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Ferns and New Friends: Vermonters are the best.

by libby. 6/25/21

As you are probably aware of by now, Nora, Marj, and I were in desperate need to find aggressive, deep-rooted native plants to use for a perimeter around out goutweed sites. The original idea was to test the efficiency of several native plants suggested to us by both Mike Bald and google including hostas, irises, and lilies. However, we struggled to find easily accessible individuals of these plants and after failed attempts at posting on Facebook market place (our only comment was a individual joking how they thought we needed hostages and not hostas) and asking our neighbors, we were still empty handed. The community however, like it seems to always do in Vermont, came through.

We went to visit gardeners supply to ask if they had any suggestions for shade tolerant aggressive natives in either seed or plant form and unfortunately they did not. But, one of the employees did make a joke about wishing we could just dig up the ferns over crowding her garden to use... little did she know to us, invasive species management was no joke. Nora quickly volunteered to drive to her house in Hinesburg to help both her clear her gardens and us freely obtain native ferns to use in our perimeter. We decided to take Noras car as opposed to a truck to avoid burning more gas.

That is how we ended up nestled deep in this woman's beautiful garden Friday morning, digging up ferns and bathing in the beauty of Vermont green mountains. With her help we identified the two species of ferns invading her vinca and lillies: Sensitive fern (Onoclea sensibilis) and Lady fern (Athyrium filix-femina). We dug for about an hour, removing thick clumps of soil where the roots of these ferns remained intact. We soaked their roots in water and put them in garbage bags to keep them moist for the drive home. While we wanted to preserve as much of the foliage as possible, we were focusing more on ensuring the roots remained viable to establish and survive in the soil.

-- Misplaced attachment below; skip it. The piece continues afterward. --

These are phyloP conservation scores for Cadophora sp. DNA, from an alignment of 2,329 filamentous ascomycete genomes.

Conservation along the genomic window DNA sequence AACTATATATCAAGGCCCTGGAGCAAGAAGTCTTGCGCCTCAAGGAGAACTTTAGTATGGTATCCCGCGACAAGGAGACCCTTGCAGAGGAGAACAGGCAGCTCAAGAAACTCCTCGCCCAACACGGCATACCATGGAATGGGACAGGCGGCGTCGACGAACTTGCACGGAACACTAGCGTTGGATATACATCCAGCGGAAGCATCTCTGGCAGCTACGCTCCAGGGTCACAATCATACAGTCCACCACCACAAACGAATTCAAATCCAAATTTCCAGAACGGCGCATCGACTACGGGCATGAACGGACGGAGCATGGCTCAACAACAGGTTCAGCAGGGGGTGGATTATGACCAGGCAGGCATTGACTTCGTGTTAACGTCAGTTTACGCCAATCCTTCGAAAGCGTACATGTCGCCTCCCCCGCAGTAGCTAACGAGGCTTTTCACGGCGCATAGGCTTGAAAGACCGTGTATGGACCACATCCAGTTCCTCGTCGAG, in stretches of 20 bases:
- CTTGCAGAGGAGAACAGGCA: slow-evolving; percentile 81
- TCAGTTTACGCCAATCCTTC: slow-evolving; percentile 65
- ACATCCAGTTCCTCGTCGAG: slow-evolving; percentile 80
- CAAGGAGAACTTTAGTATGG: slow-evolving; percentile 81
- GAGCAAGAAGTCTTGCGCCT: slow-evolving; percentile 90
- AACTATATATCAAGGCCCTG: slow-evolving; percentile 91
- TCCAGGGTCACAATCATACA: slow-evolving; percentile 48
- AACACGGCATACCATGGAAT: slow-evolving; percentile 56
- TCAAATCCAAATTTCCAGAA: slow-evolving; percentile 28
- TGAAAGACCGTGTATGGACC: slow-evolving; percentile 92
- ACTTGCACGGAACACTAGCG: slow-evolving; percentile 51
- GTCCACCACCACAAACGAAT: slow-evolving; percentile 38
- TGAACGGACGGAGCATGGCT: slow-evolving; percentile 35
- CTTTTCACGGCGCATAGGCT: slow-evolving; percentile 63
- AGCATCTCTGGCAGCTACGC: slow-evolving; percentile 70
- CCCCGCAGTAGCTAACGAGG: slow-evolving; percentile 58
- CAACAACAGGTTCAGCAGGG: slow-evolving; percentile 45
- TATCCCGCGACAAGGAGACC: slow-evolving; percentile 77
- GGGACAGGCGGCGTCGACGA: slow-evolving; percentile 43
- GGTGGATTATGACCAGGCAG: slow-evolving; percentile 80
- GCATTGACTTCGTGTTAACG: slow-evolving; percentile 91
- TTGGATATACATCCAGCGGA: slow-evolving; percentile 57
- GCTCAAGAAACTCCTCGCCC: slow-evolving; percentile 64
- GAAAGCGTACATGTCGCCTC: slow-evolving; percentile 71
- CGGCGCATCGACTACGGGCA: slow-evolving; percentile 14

Our relationships with the two species transformed and grew as we worked at digging up their roots. We soon learned sensitive fern had a thick and almost tap rooty whereas lady ferns roots were much more sensitive and dense. At least at the house where we were at, it seemed sensitive ferns preferred the shade and lady ferns thrived in the sun, but both were admittedly in more sunny spots than our shady goutweed site. We tried to get an equal balance of both to test which would do better. Once we filled four large garbage bags, probably around 50ish ferns, we decided to head back! We did a lot of checks to ensure we did not being home any new invasive to our plot at the Intervale like the persistent buckthorn and knotweed also growing on the property.

Our new favorite gardens supply worker bid us farewell with fresh picked snap peas from her garden and an invitation to come stay at the new site her and her family were developing for the app Hipcamp (as she described air bnb for hippy campers). Once back we dug a perimeter around 6inches out from the wooden barrier we have in place at our smothering test site. We planted the ferns and went down to the river to collect water to nourish the ferns. After a few spilled buckets (legend has it Noras pants still smell like fish to this day) the ferns were transplanted and settled and honestly, looked great. It was definitely challenging to find root after goutweed root still in place while digging up the soil but we have hope the ferns will provide a secure border to prevent it from spreading back into our plot.

We stopped for a mulberry break, our current favorite snack, mixing in the fresh summer berries with yogurt! The joys of the Intervale! Once again I was blown away with admiration and gratitude for the wonderful community of people in Vermont who are so willing and happy to help each other and the environment. What a cool experience that invasive species management could connect us with so many people from so many walks of life. We discuss quite often our relationship and challenging philosophies regarding invasive plants and management. But one thing I am grateful for is how these seemingly pesky and problematic invasives have continuously helped us find away to connect with new people and build new budding relationships.

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